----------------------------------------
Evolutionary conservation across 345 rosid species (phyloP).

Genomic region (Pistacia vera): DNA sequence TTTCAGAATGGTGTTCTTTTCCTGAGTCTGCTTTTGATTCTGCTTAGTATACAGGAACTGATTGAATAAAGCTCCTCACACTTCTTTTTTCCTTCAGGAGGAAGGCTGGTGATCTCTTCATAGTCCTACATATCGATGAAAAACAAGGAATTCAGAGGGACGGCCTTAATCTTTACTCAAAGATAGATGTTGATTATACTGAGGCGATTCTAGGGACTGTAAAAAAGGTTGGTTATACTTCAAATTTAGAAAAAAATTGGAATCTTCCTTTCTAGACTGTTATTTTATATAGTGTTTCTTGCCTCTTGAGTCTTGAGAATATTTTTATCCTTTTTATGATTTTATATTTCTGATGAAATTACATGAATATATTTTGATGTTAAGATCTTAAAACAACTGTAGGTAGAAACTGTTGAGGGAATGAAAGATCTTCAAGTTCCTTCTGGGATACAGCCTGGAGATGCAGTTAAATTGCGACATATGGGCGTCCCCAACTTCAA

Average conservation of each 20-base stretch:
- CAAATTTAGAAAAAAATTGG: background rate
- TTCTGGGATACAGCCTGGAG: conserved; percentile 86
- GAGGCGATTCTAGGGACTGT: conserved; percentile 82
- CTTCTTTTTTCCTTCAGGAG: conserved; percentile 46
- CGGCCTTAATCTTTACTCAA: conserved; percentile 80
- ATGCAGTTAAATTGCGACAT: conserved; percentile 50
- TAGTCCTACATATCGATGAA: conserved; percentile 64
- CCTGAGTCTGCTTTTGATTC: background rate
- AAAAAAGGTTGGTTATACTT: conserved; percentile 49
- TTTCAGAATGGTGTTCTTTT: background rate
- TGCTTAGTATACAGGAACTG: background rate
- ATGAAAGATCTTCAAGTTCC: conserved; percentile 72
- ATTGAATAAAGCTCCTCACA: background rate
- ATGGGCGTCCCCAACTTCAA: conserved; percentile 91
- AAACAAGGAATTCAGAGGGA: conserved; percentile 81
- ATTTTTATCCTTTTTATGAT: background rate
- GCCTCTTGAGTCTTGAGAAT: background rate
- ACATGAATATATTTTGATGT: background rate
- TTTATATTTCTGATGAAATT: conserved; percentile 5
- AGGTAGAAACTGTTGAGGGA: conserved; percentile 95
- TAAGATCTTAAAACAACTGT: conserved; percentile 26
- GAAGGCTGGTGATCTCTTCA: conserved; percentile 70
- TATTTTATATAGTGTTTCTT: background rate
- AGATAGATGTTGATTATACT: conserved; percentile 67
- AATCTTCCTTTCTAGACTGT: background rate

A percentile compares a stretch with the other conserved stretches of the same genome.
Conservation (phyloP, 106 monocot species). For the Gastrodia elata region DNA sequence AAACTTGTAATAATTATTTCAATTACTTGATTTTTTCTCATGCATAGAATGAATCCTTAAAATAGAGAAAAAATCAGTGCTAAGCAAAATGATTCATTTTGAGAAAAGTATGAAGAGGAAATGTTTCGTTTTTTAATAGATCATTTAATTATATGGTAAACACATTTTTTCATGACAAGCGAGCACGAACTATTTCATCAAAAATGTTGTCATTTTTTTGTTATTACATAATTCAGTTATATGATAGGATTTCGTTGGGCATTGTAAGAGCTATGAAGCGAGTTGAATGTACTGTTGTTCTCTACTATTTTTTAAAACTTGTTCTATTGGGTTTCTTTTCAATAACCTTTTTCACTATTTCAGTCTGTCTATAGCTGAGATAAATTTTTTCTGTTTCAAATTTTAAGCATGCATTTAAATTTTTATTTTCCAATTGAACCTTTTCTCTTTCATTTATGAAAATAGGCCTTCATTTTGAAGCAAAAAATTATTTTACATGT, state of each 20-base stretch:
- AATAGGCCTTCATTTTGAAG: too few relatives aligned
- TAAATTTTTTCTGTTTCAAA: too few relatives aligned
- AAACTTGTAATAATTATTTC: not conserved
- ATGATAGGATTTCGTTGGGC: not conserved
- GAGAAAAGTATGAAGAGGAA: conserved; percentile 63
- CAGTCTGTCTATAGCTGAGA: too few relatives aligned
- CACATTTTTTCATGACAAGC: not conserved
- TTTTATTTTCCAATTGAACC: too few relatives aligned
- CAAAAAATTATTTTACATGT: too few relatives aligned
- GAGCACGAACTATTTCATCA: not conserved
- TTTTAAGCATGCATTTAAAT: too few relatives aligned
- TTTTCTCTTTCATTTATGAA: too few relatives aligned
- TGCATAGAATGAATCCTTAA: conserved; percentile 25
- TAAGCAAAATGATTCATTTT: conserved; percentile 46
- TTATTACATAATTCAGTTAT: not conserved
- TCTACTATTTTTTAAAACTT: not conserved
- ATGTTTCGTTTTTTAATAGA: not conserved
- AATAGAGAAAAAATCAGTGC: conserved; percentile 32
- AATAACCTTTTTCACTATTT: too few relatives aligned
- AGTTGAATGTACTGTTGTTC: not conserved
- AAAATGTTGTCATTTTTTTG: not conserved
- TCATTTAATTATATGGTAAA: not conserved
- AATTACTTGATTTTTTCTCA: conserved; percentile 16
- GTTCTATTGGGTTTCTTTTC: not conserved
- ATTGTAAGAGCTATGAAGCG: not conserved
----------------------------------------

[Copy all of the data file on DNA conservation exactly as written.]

Evolutionary conservation across 345 rosid species (phyloP).

Genomic region (Pistacia vera): DNA sequence TTTCAGAATGGTGTTCTTTTCCTGAGTCTGCTTTTGATTCTGCTTAGTATACAGGAACTGATTGAATAAAGCTCCTCACACTTCTTTTTTCCTTCAGGAGGAAGGCTGGTGATCTCTTCATAGTCCTACATATCGATGAAAAACAAGGAATTCAGAGGGACGGCCTTAATCTTTACTCAAAGATAGATGTTGATTATACTGAGGCGATTCTAGGGACTGTAAAAAAGGTTGGTTATACTTCAAATTTAGAAAAAAATTGGAATCTTCCTTTCTAGACTGTTATTTTATATAGTGTTTCTTGCCTCTTGAGTCTTGAGAATATTTTTATCCTTTTTATGATTTTATATTTCTGATGAAATTACATGAATATATTTTGATGTTAAGATCTTAAAACAACTGTAGGTAGAAACTGTTGAGGGAATGAAAGATCTTCAAGTTCCTTCTGGGATACAGCCTGGAGATGCAGTTAAATTGCGACATATGGGCGTCCCCAACTTCAA

Average conservation of each 20-base stretch:
- CAAATTTAGAAAAAAATTGG: background rate
- TTCTGGGATACAGCCTGGAG: conserved; percentile 86
- GAGGCGATTCTAGGGACTGT: conserved; percentile 82
- CTTCTTTTTTCCTTCAGGAG: conserved; percentile 46
- CGGCCTTAATCTTTACTCAA: conserved; percentile 80
- ATGCAGTTAAATTGCGACAT: conserved; percentile 50
- TAGTCCTACATATCGATGAA: conserved; percentile 64
- CCTGAGTCTGCTTTTGATTC: background rate
- AAAAAAGGTTGGTTATACTT: conserved; percentile 49
- TTTCAGAATGGTGTTCTTTT: background rate
- TGCTTAGTATACAGGAACTG: background rate
- ATGAAAGATCTTCAAGTTCC: conserved; percentile 72
- ATTGAATAAAGCTCCTCACA: background rate
- ATGGGCGTCCCCAACTTCAA: conserved; percentile 91
- AAACAAGGAATTCAGAGGGA: conserved; percentile 81
- ATTTTTATCCTTTTTATGAT: background rate
- GCCTCTTGAGTCTTGAGAAT: background rate
- ACATGAATATATTTTGATGT: background rate
- TTTATATTTCTGATGAAATT: conserved; percentile 5
- AGGTAGAAACTGTTGAGGGA: conserved; percentile 95
- TAAGATCTTAAAACAACTGT: conserved; percentile 26
- GAAGGCTGGTGATCTCTTCA: conserved; percentile 70
- TATTTTATATAGTGTTTCTT: background rate
- AGATAGATGTTGATTATACT: conserved; percentile 67
- AATCTTCCTTTCTAGACTGT: background rate

A percentile compares a stretch with the other conserved stretches of the same genome.
Conservation (phyloP, 106 monocot species). For the Gastrodia elata region DNA sequence AAACTTGTAATAATTATTTCAATTACTTGATTTTTTCTCATGCATAGAATGAATCCTTAAAATAGAGAAAAAATCAGTGCTAAGCAAAATGATTCATTTTGAGAAAAGTATGAAGAGGAAATGTTTCGTTTTTTAATAGATCATTTAATTATATGGTAAACACATTTTTTCATGACAAGCGAGCACGAACTATTTCATCAAAAATGTTGTCATTTTTTTGTTATTACATAATTCAGTTATATGATAGGATTTCGTTGGGCATTGTAAGAGCTATGAAGCGAGTTGAATGTACTGTTGTTCTCTACTATTTTTTAAAACTTGTTCTATTGGGTTTCTTTTCAATAACCTTTTTCACTATTTCAGTCTGTCTATAGCTGAGATAAATTTTTTCTGTTTCAAATTTTAAGCATGCATTTAAATTTTTATTTTCCAATTGAACCTTTTCTCTTTCATTTATGAAAATAGGCCTTCATTTTGAAGCAAAAAATTATTTTACATGT, state of each 20-base stretch:
- AATAGGCCTTCATTTTGAAG: too few relatives aligned
- TAAATTTTTTCTGTTTCAAA: too few relatives aligned
- AAACTTGTAATAATTATTTC: not conserved
- ATGATAGGATTTCGTTGGGC: not conserved
- GAGAAAAGTATGAAGAGGAA: conserved; percentile 63
- CAGTCTGTCTATAGCTGAGA: too few relatives aligned
- CACATTTTTTCATGACAAGC: not conserved
- TTTTATTTTCCAATTGAACC: too few relatives aligned
- CAAAAAATTATTTTACATGT: too few relatives aligned
- GAGCACGAACTATTTCATCA: not conserved
- TTTTAAGCATGCATTTAAAT: too few relatives aligned
- TTTTCTCTTTCATTTATGAA: too few relatives aligned
- TGCATAGAATGAATCCTTAA: conserved; percentile 25
- TAAGCAAAATGATTCATTTT: conserved; percentile 46
- TTATTACATAATTCAGTTAT: not conserved
- TCTACTATTTTTTAAAACTT: not conserved
- ATGTTTCGTTTTTTAATAGA: not conserved
- AATAGAGAAAAAATCAGTGC: conserved; percentile 32
- AATAACCTTTTTCACTATTT: too few relatives aligned
- AGTTGAATGTACTGTTGTTC: not conserved
- AAAATGTTGTCATTTTTTTG: not conserved
- TCATTTAATTATATGGTAAA: not conserved
- AATTACTTGATTTTTTCTCA: conserved; percentile 16
- GTTCTATTGGGTTTCTTTTC: not conserved
- ATTGTAAGAGCTATGAAGCG: not conserved